Then the Documented Life Unplanner 2016 project came along, and I am adding elements of that to the art journal. At the same time, I discovered Teresa Robinson’s Right Brain Planner and glue booking. Then just a month ago, I found Fauxbonichi journaling, which is similar to art journaling and DLP and RBP, but focuses more on the words rather than the art, although art and creativity are a part of the fauxbonichi journlaing. By the way, there is a Facebook group for Fauxbonichi journalers that is just full of inspiration. In the latter journal, I have been keeping a list of “current” things, everything from my “to do’s” and “necessaries” to the things I eat during the day, and things I’ve accomplished for the day. This week, I am doing a “Currently” list.

This is what I have so far:


I’m reading,

  • Rock with Wings by Anne Hillerman, daughter of Tony Hillerman, who wrote a series of novels about Joe Leaphorn and Jim Chee, Navajo policemen in New Mexico.
  • This book is evocative of the American Southwest. Hillerman, like her father, is knowledgeable of the Southwest and the Navajo people.
  • Big Magic by Elizabeth Gilbert, author of Eat, Love, Pray, about living a creative life without fear
  • Creative Visualization for Photographers by Rick Sammon, about learning to see creatively

I’m learning

  • how to draw and sketch flowers, how to shade and color
  • how to create watercolor effects in Photoshop CS6 without using actions

I’m loving

  • the green-blues, such as teal and turquoise
  • { flora palette } image via: @thediaryofdi
  • What is on your “currently” list?
Photo Journal ReFrame

Time and Writing and Art

It’s been nearly a month since my last entry here. I have these “spells” when writing calls to me and I ignore the call. I’ve been doing that lately—ignoring the class. Oh, I’ve been writing—in my morning pages journal, in my art journal/documented life unplanner/right-brain planner, fauxbonichi journal—Oh, yes, I am writing. Just not here in this space. Just not for publication.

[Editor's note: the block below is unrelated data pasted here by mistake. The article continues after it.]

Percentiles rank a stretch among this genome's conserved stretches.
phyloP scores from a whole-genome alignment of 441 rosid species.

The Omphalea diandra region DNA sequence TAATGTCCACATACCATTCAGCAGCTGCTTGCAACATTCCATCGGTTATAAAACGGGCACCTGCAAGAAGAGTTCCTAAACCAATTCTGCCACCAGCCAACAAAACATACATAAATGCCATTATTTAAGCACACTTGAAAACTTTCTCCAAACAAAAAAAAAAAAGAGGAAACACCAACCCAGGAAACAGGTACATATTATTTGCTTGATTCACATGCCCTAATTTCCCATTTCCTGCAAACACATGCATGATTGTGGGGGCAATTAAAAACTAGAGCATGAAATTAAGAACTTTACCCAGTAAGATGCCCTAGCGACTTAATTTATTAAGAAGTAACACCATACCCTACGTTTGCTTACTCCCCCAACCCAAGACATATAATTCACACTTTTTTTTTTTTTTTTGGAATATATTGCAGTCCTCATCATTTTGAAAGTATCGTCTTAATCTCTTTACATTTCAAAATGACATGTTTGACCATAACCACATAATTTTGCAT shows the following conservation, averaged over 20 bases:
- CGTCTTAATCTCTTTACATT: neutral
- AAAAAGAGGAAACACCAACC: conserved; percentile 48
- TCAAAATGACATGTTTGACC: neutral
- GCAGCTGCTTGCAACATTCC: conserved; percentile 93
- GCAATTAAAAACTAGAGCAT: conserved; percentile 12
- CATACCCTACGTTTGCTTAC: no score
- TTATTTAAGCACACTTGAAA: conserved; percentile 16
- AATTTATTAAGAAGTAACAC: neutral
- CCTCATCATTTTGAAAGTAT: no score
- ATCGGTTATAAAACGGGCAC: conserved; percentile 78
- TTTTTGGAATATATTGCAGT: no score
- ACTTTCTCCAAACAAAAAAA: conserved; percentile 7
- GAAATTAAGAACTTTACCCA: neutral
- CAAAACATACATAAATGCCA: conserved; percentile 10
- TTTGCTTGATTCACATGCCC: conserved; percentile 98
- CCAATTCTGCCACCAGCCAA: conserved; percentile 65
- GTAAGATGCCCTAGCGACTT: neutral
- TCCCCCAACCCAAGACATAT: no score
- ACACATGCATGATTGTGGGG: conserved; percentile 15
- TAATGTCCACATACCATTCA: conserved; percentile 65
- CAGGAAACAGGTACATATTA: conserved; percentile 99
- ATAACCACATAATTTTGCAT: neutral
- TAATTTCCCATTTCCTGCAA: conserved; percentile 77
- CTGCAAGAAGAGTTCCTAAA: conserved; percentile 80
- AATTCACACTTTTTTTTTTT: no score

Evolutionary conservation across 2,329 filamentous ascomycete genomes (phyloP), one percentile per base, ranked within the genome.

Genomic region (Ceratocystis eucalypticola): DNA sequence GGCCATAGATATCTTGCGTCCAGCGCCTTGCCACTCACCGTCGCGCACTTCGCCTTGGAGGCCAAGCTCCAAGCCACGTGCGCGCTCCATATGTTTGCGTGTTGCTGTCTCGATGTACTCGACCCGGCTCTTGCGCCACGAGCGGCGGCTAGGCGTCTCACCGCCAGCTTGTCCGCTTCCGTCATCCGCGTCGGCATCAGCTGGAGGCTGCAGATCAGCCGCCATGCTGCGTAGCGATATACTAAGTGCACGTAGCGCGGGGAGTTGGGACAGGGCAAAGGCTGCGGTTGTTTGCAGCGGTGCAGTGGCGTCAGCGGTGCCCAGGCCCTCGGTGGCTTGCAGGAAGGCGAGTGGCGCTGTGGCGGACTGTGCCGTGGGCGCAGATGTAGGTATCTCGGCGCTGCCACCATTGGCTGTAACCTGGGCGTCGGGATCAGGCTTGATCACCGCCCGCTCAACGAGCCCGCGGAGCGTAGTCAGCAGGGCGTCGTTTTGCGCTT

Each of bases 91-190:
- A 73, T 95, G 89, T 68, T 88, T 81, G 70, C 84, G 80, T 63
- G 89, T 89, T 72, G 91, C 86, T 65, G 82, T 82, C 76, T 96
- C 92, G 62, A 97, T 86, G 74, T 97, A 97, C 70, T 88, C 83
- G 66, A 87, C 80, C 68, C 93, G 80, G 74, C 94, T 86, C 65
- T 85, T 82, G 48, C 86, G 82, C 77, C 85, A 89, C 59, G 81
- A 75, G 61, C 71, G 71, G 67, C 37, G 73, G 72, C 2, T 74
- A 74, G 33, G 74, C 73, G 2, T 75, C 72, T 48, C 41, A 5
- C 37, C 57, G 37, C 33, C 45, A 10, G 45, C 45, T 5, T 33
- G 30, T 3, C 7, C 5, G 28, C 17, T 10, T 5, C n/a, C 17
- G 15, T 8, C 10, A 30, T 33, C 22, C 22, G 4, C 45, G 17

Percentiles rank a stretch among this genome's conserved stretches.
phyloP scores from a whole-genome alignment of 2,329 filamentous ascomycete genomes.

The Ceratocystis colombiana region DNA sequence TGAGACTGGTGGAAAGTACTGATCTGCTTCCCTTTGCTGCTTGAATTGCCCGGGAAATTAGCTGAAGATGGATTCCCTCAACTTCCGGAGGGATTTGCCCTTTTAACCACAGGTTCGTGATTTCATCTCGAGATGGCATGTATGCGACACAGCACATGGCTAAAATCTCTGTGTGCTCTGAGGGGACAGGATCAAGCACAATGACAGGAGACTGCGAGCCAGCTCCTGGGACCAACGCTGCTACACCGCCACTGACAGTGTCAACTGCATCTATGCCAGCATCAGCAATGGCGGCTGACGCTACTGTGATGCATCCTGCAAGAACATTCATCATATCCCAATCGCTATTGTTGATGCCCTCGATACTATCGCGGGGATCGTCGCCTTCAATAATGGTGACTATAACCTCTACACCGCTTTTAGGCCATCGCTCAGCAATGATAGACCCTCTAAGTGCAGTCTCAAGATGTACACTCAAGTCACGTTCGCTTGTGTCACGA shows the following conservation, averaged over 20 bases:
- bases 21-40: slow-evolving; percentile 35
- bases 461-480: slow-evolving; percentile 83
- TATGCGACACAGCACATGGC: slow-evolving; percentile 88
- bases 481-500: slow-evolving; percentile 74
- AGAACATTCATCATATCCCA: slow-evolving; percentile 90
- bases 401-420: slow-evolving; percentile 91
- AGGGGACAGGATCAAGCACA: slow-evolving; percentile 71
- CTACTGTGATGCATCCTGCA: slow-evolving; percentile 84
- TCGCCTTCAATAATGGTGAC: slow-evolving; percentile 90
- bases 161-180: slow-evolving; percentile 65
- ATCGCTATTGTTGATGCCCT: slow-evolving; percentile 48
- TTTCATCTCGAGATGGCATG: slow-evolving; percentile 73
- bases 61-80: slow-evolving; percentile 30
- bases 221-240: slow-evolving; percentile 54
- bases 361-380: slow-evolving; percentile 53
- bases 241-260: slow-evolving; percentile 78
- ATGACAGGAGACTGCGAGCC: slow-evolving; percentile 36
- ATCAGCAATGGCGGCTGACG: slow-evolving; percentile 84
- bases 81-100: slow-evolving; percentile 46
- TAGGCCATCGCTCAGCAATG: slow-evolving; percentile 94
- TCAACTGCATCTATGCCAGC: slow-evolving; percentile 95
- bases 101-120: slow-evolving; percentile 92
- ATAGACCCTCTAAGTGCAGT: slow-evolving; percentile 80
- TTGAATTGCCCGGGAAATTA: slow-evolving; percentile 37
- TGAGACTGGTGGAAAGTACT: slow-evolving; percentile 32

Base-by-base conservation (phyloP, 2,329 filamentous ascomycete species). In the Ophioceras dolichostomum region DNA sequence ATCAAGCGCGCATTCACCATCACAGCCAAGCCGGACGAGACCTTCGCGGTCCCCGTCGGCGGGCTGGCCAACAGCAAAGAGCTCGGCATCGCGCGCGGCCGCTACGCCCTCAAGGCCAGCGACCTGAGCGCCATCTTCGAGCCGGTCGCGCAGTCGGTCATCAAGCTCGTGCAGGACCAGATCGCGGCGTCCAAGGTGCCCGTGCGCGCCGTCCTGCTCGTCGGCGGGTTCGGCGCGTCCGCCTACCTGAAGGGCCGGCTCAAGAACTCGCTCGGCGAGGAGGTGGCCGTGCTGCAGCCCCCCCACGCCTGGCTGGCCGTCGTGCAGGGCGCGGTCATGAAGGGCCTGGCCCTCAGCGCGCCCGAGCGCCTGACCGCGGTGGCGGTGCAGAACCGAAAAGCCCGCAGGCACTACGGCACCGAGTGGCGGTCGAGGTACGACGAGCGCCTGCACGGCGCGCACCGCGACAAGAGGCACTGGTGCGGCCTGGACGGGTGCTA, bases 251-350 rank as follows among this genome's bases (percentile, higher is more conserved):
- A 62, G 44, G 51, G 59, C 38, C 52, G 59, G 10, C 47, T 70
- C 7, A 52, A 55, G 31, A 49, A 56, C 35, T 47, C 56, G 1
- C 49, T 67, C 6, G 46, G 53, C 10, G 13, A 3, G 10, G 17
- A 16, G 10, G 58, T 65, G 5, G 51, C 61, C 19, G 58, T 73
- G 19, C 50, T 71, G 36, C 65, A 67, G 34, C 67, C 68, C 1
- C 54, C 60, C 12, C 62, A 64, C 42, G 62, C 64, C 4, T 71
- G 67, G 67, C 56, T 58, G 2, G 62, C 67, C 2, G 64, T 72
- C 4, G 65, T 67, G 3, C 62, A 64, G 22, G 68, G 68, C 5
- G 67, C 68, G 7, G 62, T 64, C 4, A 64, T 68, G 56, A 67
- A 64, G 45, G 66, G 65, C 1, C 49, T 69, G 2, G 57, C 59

I have been reading a lot. I’m several chapters into Elizabeth Gilbert’s book, Big Magic. I have to thank my friend Mary for loaning me her book. Unfortunately, because she loaned it to me, I can’t mark it up! So, I bought my own Kindle edition so that I could highlight, underline, and comment. Oh, yes, I am writing quotes in my journals/planners/sticky notes, too.

And I’m reading one of Rick Sammons’ photography books on seeing creatively. I am reminded throughout the book that photography is more than settings on the camera and pressing a shutter button. It is about seeing the world, not merely glancing around, but looking deeply, and seeing what is not always obvious. I liked his analogy of using a shot-gun approach to photography versus a more considered approach. Sometimes, when we go out to photograph things, we take pictures of EVERYTHING in sight—aim and shoot! However, Sammons reminds me that while it’s okay to take the postcard pictures and attempt to capture everything, we also need to take the time to look closely, to see what “we” see and not what we’re necessarily expected to see.

The other aspect of Sammons’ book that I appreciate is that photography, especially digital photography, is not just about getting it right in the camera, but also about seeing our creative vision through in the post-processing stage. In most of the chapters, Sammons writes about some of the creative tools he uses—Lightroom, Photoshop, Topaz plug-ins, Nik software. .  . .

Last night, I played with some of those tools on images I took last weekend. And I played with layering textures and photo veils and other tools in my tool kit. I came up with this image of the dogwood. I think I like it. I like it very much.



This is the original (SOOC), and I like it, too.

I am trying to salvage this image of the heron that Mama and I saw while we were at Bennetts Point three weeks ago. It landed in the pasture next to our place there. I was not dressed to go outside to get a closer shot, and I had to shoot fast! I think those birds know when I’m coming with a camera and they are camera shy.

This is the original. Trust me, it’s a heron!


I cropped it, “fuzzed up” the grass a bit with a Topaz plug-in, and added several layers of textures, brushing each layer off the heron. This is the result.

heron at bennetts point

It does have a painterly look, and I like that. I like the softness of the background, but it’s still missing something, and I will come back to it again to see what I need to do.

Vision, creativity, writing, reading—it’s all part of what I want to do.